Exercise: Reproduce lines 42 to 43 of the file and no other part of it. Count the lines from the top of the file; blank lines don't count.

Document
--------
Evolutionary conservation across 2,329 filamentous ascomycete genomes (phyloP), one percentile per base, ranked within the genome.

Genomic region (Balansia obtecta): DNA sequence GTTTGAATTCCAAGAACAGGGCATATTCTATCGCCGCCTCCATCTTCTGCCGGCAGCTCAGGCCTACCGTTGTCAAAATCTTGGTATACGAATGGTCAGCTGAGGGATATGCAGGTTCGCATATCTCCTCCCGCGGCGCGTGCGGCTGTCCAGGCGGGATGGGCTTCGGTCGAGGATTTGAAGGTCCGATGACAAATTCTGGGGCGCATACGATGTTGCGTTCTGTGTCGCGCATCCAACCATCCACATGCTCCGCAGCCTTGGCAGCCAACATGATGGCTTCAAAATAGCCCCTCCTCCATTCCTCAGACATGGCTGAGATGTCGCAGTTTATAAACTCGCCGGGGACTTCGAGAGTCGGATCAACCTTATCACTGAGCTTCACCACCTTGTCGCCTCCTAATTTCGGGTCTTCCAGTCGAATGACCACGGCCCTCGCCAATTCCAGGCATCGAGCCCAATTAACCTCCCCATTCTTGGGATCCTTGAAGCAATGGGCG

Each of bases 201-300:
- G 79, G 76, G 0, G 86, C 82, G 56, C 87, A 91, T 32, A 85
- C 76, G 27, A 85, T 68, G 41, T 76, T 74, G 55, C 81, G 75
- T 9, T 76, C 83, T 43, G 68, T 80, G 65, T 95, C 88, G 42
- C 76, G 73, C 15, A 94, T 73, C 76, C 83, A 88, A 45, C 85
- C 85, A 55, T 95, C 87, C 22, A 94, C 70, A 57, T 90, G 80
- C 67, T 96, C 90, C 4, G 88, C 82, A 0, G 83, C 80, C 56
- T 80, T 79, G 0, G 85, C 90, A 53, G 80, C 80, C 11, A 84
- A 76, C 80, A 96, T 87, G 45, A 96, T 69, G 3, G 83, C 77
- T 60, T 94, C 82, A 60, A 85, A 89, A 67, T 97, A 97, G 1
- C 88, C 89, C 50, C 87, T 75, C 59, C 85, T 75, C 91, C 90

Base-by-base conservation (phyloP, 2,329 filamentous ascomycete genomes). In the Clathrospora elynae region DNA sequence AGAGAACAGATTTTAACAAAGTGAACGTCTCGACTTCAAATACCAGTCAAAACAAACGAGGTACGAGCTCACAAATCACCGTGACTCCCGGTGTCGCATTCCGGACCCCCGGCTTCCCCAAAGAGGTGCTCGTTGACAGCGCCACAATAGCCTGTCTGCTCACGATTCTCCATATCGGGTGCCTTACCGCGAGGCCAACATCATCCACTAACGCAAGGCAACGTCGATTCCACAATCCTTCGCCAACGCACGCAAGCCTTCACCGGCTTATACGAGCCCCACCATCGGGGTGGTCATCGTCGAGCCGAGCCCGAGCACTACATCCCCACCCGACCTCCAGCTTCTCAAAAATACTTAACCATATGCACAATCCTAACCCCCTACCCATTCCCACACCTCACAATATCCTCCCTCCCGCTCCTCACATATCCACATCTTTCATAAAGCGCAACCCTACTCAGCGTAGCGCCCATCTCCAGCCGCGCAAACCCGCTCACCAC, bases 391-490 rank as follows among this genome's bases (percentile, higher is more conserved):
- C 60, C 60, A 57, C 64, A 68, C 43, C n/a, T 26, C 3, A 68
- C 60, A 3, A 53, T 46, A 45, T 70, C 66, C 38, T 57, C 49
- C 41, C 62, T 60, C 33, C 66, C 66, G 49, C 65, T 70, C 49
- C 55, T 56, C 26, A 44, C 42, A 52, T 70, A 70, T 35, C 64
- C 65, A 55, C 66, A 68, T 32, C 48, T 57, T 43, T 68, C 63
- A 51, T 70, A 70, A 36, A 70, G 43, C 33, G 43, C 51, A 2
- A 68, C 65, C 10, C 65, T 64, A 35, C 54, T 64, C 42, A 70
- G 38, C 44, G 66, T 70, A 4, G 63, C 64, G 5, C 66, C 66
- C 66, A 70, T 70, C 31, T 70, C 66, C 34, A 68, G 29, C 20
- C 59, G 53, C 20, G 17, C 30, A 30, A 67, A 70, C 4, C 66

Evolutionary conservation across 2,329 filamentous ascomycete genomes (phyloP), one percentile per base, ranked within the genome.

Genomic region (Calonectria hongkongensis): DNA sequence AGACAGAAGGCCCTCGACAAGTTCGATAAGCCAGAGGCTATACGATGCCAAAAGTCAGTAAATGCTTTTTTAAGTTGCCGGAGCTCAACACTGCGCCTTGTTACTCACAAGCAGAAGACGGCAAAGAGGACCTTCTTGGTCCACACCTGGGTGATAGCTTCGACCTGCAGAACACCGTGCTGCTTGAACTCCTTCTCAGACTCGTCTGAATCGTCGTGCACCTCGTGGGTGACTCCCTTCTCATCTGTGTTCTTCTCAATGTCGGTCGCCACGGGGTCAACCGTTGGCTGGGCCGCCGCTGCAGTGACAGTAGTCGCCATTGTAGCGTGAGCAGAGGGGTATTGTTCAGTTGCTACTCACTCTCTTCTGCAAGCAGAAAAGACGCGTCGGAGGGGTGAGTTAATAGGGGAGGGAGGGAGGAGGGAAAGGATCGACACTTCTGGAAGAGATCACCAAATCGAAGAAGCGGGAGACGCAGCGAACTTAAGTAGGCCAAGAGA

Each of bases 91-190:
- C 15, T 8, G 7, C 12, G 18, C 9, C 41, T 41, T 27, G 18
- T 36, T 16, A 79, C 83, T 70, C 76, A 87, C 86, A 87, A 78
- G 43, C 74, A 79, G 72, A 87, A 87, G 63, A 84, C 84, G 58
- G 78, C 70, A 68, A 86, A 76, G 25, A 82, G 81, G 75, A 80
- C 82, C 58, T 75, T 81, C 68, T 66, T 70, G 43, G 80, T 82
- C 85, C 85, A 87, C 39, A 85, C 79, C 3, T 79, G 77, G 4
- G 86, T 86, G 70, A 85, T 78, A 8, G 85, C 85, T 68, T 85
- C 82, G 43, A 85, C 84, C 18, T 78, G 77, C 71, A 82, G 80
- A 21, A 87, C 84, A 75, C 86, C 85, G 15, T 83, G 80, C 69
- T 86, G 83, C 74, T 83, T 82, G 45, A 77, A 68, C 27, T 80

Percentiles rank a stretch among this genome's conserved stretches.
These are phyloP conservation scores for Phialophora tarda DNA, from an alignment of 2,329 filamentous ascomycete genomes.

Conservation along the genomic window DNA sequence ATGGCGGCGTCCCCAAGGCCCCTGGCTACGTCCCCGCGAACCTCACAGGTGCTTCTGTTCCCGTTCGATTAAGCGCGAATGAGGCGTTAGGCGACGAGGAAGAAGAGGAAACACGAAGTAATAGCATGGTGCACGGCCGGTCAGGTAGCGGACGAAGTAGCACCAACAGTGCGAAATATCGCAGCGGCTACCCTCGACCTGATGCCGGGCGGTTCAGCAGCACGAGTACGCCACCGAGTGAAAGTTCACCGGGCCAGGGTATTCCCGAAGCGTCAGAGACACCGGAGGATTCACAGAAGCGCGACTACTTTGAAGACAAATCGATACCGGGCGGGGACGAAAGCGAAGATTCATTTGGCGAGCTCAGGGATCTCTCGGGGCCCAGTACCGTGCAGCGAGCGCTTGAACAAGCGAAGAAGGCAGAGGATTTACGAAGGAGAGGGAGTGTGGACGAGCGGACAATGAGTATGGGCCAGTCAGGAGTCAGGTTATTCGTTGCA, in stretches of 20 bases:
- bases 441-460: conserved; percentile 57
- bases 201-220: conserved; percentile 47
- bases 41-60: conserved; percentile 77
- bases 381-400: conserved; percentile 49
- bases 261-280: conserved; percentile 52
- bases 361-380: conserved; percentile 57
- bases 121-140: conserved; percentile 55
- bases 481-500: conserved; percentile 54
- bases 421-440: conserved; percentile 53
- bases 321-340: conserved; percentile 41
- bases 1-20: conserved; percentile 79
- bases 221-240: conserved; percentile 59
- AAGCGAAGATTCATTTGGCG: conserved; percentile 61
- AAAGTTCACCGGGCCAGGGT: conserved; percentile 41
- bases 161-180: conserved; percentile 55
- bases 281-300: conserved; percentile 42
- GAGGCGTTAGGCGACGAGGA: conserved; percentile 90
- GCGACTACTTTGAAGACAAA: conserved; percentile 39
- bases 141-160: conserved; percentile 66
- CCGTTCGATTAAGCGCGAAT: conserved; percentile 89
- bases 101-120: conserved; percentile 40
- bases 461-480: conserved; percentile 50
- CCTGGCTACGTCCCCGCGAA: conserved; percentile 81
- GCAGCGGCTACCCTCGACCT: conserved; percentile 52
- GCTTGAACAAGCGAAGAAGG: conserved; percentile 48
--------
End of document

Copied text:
- bases 201-220: conserved; percentile 47
- bases 41-60: conserved; percentile 77